Internal Medicine

 Scope of Clinical Experience

Catchment Area

IMRS is fortunate to work in an area where medicine is an economic driver. Patients from four states and Canada use Spokane for their tertiary care needs. Over 2M people spread across 95,000 square miles

Catchment Area Map

Patient Complexity

Providence Sacred Heart Medical Center and Children’s Hospital is one of the largest hospitals in the Northwest. It functions as a safety-net hospital and provides the most up-to-date, technical care. PSHMC is “home” to many LVAD patients and provides heart-lung transplants to patients in our region. Pancreas and renal transplantation is common. Basically, patients have all of their most critical needs met (with the exception of extensive burns and liver transplantation) in our region.

Residents receive a strong foundation in both inpatient and outpatient medicine. We have busy services but have realized that too many patients means not enough time to pursue clinical questions and satisfy clinical curiosity. You will become very familiar with common topics such as COPD exacerbation, NSTEMI, TIA/Stroke, Pulmonary embolism to name a few but we also look for and find the “zebras” that make internal medicine fun and challenging.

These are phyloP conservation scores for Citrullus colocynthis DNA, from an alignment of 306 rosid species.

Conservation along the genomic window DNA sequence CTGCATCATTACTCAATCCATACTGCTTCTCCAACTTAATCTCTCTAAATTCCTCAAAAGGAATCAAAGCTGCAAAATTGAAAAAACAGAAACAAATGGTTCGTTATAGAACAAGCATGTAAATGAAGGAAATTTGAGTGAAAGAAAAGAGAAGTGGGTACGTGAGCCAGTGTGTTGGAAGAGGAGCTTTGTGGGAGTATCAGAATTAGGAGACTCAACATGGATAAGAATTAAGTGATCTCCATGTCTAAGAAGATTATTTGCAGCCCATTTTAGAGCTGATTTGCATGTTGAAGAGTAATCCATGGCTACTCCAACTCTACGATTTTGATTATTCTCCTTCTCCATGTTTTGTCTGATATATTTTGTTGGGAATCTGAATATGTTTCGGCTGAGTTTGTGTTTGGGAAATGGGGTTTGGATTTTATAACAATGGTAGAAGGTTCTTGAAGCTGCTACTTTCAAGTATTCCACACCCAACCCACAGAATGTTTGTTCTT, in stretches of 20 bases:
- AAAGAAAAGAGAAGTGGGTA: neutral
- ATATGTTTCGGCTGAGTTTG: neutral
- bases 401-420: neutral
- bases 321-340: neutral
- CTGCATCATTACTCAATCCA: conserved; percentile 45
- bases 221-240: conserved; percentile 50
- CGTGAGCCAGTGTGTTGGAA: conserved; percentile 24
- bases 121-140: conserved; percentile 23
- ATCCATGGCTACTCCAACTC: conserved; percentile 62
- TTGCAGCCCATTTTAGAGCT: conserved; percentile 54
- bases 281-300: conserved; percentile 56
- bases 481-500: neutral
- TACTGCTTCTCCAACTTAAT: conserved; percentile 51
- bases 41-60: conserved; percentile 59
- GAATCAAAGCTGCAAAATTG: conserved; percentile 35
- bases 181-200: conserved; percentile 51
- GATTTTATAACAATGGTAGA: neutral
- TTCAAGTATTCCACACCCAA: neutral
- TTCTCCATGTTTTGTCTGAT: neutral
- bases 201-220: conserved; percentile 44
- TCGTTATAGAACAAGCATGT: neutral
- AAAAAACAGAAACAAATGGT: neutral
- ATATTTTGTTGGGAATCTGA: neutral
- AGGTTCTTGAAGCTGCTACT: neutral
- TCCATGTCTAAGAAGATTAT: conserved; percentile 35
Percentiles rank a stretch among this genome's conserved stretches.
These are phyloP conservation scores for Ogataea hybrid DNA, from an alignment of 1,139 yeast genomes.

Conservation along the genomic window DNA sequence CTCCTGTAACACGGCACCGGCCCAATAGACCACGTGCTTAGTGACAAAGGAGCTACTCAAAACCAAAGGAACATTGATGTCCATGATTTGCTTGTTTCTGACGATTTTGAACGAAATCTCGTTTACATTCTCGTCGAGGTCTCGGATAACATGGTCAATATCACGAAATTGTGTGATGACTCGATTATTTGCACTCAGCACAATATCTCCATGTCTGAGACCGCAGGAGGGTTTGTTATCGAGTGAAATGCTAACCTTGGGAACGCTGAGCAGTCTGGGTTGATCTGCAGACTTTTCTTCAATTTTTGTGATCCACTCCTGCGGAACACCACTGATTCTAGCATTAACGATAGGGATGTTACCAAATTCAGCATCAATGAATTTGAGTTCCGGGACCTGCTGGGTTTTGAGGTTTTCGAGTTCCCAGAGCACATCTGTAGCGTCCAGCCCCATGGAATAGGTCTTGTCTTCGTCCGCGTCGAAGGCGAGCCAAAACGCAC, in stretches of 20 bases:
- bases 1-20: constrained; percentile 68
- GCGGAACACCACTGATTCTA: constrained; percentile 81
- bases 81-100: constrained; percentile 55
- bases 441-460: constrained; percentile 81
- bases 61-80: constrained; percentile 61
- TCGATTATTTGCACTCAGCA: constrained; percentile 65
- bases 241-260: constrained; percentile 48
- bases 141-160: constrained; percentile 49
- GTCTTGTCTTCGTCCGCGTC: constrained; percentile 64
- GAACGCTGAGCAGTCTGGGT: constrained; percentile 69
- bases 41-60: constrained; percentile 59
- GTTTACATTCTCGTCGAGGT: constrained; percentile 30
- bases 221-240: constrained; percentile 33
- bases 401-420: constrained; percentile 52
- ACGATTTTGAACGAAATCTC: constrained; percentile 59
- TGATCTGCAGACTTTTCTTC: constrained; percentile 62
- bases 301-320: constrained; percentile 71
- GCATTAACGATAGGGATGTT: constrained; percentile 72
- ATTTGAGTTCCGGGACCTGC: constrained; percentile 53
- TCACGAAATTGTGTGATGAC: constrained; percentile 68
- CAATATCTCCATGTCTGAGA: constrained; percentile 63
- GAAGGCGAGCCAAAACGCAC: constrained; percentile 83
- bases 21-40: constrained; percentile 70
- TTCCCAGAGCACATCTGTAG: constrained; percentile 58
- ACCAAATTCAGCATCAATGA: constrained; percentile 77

Sample of cases encountered by IM residents on housestaff during one month:

  • Lemierre’s syndrome
  • SLE/Catastrophic anti-phospholipid syndrome initially presenting as autoimmune hemolytic anemia, diffuse alveolar hemorrhage and cardiac tamponade
  • Cerebellar ataxia as an initial presentation for Non-Hodgkin’s lymphoma
  • Aortic valve endocarditis presenting as third degree heart block
  • MPGN secondary to diffuse large B-cell lymphoma
  • Secondary syphilis with septic pulmonary nodules
  • VZV pancreatitis

Rural Opportunities

Spokane is surrounded by many rural communities who are very welcoming to residents who wish a rural training experience.

International Opportunities

IMRS residents have rotated in Haiti, the island of Tonga and most recently Ethiopia. Both faculty and residents worked in Ethiopia supplying patient care as well as medical student teaching. This year, a faculty member has explored Nepal as a new training site.
Residents volunteering in other countries

Diabetes Summer Camp

Camp STIX is an independent, community-based, summer camp for children and teens with diabetes throughout the Northwest. Every summer two residents join a faculty attending as volunteers on the medical team for Camp STIX.

Diabetes management and medical care for campers is provided by an outstanding, interdisciplinary group of health care providers and students including family medicine residents, pharmacy and nursing. Residents are involved in every detail – blood sugars are checked many times a day, enabling residents to make real-time treatment decisions and get invaluable hands-on experience with insulin management including the use of insulin pumps and continuous glucose monitors, as well as the acute treatment of hypoglycemia and DKA.

Residents volunteering at diabetes summer camp